OR WAIT 15 SECS
A 5-year-old presents with a history of episodic abdominal pain that is diagnosed as abdominal epilepsy stemming from a right temporal ganglioglioma.
The boy is flipping through a coloring book as his mother paces the room. She lunges to greet you, stifling your apologies for the wait with a stack of papers, x-ray reports, lab printouts, and other miscellaneous pieces of a medical record.
She begins to tell you about her son, a 5-year-old with a three-month history of episodic abdominal pain. The pain is difficult for him to describe, but she interprets the pain as crampy and periumbilical. It occurs during normal daily activities, and is not associated with anything in particular. These episodes occur one to five times daily, and last for 30 to 60 seconds. The onset is abrupt, and causes the child to stop his activities and hold his abdomen.
She is very concerned because these episodes have been increasing in frequency over the past month. They even occur overnight sporadically, waking him from sleep. He occasionally vomits with these episodes. He has no food triggers, and there is no history of nausea, diarrhea, constipation, gross blood in his stool, abdominal distention, dysuria, change in urine color, or change in stool color or consistency. He has had no weight loss, cough, upper respiratory symptoms, headache, photophobia, or rashes. He has no travel history, recent camping, well water, or any other unusual exposures.
You listen to her story, all the while observing the child happily coloring in his book. You appreciate the mother's concern, but he appears quite normal and healthy. You hope that the physical exam will guide your assessment, but you are not optimistic.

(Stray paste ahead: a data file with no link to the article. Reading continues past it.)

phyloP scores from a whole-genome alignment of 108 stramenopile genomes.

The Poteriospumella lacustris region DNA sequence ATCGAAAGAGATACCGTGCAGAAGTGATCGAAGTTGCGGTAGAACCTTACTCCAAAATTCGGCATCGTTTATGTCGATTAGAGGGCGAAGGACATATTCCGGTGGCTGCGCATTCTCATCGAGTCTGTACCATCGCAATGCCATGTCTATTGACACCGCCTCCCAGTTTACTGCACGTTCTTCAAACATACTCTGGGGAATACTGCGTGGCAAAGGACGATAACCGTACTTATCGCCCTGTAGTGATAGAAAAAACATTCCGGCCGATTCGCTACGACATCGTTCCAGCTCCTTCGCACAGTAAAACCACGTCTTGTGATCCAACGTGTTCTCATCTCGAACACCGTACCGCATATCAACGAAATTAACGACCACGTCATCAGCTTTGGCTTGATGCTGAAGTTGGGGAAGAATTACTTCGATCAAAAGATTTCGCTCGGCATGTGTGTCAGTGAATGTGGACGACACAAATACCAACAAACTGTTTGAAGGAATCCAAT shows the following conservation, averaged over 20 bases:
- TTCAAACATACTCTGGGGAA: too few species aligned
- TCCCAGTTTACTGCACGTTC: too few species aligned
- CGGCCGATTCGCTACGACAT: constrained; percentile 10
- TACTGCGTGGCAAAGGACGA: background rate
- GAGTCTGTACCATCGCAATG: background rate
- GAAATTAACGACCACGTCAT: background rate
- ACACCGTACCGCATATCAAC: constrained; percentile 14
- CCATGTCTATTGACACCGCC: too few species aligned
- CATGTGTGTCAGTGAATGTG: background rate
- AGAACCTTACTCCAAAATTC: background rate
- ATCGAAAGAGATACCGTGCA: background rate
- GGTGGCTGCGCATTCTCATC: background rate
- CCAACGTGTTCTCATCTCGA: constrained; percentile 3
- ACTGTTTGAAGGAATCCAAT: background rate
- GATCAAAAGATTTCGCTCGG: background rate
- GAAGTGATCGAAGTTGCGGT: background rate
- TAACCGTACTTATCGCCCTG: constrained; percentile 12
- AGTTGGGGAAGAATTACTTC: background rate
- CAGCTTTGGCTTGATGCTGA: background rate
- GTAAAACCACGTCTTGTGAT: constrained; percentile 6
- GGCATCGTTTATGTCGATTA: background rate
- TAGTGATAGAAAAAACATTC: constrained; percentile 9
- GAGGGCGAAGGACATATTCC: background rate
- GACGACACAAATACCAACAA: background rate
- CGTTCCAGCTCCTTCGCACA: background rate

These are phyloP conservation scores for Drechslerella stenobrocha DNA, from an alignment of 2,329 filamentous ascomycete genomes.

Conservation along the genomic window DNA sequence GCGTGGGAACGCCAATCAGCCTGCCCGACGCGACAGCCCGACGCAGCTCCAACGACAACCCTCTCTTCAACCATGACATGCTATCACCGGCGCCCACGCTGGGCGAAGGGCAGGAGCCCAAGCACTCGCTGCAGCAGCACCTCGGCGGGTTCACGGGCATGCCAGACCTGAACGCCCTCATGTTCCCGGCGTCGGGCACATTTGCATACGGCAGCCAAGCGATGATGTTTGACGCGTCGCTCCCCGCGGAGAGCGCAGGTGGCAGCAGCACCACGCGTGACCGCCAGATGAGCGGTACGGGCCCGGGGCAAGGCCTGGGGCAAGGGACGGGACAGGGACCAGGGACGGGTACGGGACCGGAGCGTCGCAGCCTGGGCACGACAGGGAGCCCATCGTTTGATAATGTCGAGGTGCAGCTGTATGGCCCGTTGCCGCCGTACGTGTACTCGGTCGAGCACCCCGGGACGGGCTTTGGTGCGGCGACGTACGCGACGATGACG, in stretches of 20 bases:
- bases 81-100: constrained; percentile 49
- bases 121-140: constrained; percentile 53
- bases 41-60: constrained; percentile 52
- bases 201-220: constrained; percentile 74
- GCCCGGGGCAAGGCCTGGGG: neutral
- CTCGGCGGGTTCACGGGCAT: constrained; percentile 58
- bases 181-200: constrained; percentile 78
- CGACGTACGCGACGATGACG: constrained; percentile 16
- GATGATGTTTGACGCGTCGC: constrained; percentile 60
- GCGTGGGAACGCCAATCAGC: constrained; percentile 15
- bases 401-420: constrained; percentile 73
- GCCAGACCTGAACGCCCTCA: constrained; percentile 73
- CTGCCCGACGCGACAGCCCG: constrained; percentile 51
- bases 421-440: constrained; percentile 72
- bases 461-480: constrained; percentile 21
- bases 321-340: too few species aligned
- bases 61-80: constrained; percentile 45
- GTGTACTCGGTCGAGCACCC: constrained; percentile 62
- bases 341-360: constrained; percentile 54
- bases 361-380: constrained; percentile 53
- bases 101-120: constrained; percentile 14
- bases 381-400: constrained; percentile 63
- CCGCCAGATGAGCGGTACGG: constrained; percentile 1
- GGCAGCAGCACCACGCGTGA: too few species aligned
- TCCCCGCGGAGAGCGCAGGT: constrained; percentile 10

On exam the boy is pain-free and playful, well developed and growing normally. His weight is 56 lbs (25.6 kg). He is afebrile; blood pressure, 98/57 mm Hg; heart rate, 101 bpm; respiratory rate, 24 bpm. The patient has a small bandage on his forehead covering a healing abrasion.
He has one small café au lait spot, but no other skin lesions. His mucous membranes are moist; lungs are clear to auscultation; he has no murmurs. The abdomen is soft and nontender with normal bowel sound and no guarding or rebound. His genital and rectal exams are normal with no masses or hernias; his stool is Guaiac-negative with no skin tags or fissures. He has a normal musculoskeletal and neurologic exam. The remainder of his physical exam is unremarkable. With no solid clues from the child's physical exam, you excuse yourself to review his medical record.
That's a RAP
Based on the mother's description, and your evaluation, the child meets the criteria for recurrent abdominal pain (RAP): He's between 4 to 16 years old, with at least three episodes of pain over at least three months affecting his normal activity, with no organic cause in sight. You know that recurrent abdominal pain can have many causes, so you approach the differential diagnosis by dividing it based on associated symptoms.1,2 While all RAP patients by definition will have pain, some will have changes in BMs, others will have dyspepsia, and others will just have intermittent recurrent pain. He appears to be in the latter group, with no associated upper or lower GI symptoms.
Even after having come to this conclusion, the differential is still broad2 (see Table 1). Such intermittent recurrent pain could have gastrointestinal causes, such as functional abdominal pain, fecal impaction, inflammatory bowel disease (IBD), and partial small bowel obstruction. Or infectious causes such as Giardia, metabolic causes like acute intermittent porphyria. Or urinary causes such as ureteropelvic junction (UPJ) obstruction and nephrolithiasis; neurologic causes such as somatization or abdominal migraines; or vascular causes such as mesenteric thrombosis or vasculitis.